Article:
“Don’t let the behavior of others destroy your inner peace.” ~Dalai Lama
The most straightforward advice I can suggest to make real concrete changes in your life is to practice causing no harm to anyone—yourself or others.
Try it for a day. Or two. How about a week? You will probably find that it’s harder than you think. Before you know it, someone has triggered you, and either directly or indirectly, you’ve caused harm.
I am a successful psychotherapist and conscious woman, and I’m also committed to transparency. No more hiding behind the therapist’s veil for me. The one that projects enlightenment and hides the truths of being human.
With that said, I happen to be a bit controlling. Take a moment and imagine yourself at a Twelve Step meeting. “Hello. My name is Carrie Dinow and I am addicted to control.”
It’s really helpful to get to know the ways you cause harm, much like you would a lover in the early stages of a romance when every part of you wants to know the other. You definitely want to get to know your own inner ‘others,’ the pained shadow parts of yourself that can live buried below the surface.
The ways we cause harm can show up like fifty shades of grey, so the more intimate you can be with your own particular expression, the greater chance you have to let go. Like being overly invested in how many men join my husband’s camping weekend.
The most obvious expressions, of course, appear as control, blame, withdrawal, and lashing out. With a little gossip and lying on the side.
What is your harm of no choice?
You’ve heard the fairy tale about the toads. It involves a princess who, when angered, would start to say mean words, and toads would actually come out of her mouth.
How many times I have said to myself, “Do not say a word. Keep your mouth shut. It will only cause harm.” Despite our good and sincere intentions, most of us wrestle with our own toads. I know I have.
I find that I am just like the Buddha—as long as I’m alone. It’s a lot easier to keep my mouth shut when it’s just me, myself, and I. Add a husband (even one of the best ones on the planet) and highly persistent daughter (the love of my loves), and all bets are off.
The other night my daughter was extremely persistent, keen on getting her way. My husband, who is a revered psychotherapist—adolescents being his specialty—wrestles with his own blaming toads. In the past, his toads would trigger my toads. And faster than you can say Jackie Robinson, we are consumed by a plague of harm.
So what are the ways for holding our seat, and for making sure the toads of control and blame don’t fly out of our mouths? The one I have found most impactful of all is to just shut up. No matter what, don’t scratch the itch. That’s all! Mmmm….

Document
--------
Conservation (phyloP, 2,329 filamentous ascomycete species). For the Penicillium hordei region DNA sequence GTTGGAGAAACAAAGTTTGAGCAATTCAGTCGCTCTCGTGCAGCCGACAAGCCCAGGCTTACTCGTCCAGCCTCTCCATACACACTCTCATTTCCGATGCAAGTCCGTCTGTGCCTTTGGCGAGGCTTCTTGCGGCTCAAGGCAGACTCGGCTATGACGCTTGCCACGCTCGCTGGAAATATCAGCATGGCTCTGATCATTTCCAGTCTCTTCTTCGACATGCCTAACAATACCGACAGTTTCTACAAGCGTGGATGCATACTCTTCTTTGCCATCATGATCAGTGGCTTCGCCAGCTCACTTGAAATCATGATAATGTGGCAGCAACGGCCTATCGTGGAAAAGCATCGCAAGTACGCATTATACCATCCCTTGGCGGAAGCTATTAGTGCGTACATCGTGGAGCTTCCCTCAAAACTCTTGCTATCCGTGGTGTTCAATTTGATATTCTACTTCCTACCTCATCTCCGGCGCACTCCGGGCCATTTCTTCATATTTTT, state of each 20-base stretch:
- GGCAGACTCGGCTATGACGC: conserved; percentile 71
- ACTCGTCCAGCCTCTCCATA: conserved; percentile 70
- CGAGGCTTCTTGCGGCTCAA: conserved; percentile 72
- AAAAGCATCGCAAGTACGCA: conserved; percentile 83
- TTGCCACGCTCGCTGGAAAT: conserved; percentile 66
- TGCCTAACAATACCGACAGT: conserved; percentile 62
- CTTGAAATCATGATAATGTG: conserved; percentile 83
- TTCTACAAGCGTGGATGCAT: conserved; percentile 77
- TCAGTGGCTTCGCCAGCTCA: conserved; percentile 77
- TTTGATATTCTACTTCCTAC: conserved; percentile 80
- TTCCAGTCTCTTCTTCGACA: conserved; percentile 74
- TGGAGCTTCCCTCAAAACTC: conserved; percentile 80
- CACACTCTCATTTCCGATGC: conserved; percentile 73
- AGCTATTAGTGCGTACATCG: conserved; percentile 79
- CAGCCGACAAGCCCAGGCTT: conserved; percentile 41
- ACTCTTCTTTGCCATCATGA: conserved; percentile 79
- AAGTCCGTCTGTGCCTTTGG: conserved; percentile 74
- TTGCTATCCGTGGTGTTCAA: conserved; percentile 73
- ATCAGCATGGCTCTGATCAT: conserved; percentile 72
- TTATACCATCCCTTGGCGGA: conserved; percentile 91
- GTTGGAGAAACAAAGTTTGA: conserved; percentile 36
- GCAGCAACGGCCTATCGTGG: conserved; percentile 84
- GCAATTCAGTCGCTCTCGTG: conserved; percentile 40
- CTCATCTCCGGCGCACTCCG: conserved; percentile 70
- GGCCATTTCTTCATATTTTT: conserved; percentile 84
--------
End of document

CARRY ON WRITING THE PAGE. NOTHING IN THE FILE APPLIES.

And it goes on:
That’s one reason I meditate. To court my inner toads and free me from my learned drug of no choice—control. It’s profoundly humbling to sit with my own thoughts, and to sit with an itch and not scratch it, without an escape clause.
The practice of returning over and over to my breath allows me the choice of whether or not I stay attached to this addiction. When conflict arises or tones don’t meet my approval rating, I have more of a choice of how I want to react.
Letting go of this lifelong relationship to control allows me to tolerate others’ behavior. No longer a feather in the wind at the mercy of someone else’s emotional breath, my need to escape the scene when things don’t go my way seems to be calming, mostly.
After many years, meditation has become my new drug of choice. It offers me a chance to pause so I can actively engage in letting go of my control which, in my household, reduces the harm. The benefits are a lot like cooking with Teflon; things don’t seem to stick as much.
What does it take to change the habitual response and to keep your mouth from spewing poisonous toads? To begin a different practice with yourself? One that honors letting the moment pass without responding to it?
Most of us could use some basic tips on on how to loosen the grip on our well-ingrained habits of striking out and blaming. Each time we lash out with aggressive words and actions, we are strengthening the toad pool. And, the internal scoreboard can start to look like Anger 10, Patience 2.
In the game of life, we can become easily irritated by the reactions of others. However, each time someone provokes us, we have a chance to do something different, to tend to our own reactions. Either we can strengthen old habits or we can take a moment to pause. That’s what it takes, a big fat pause.
Did you know that patience is the antidote to anger? Learning to pause can help us develop our patience. When we begin to pause instead of retaliating, even if it’s only briefly, we are starting to loosen the pattern of causing harm.
Have you ever noticed that much of the suffering comes from the escalation from that one moment when someone comes at you with a tone or says something that hurts your feelings, or has an opinion you absolutely don’t agree with? It’s what we do with that one moment to the next that can imprison or free us.
Each time the toads escape us, we escalate our aggression and solidify our harm habit, which makes it a bit more difficult to calm the waters. If we learn to sit still with the restlessness and the sensations of anger, we can begin to tame and strengthen our mind.
If only we could pause. Give it a try. No harm done.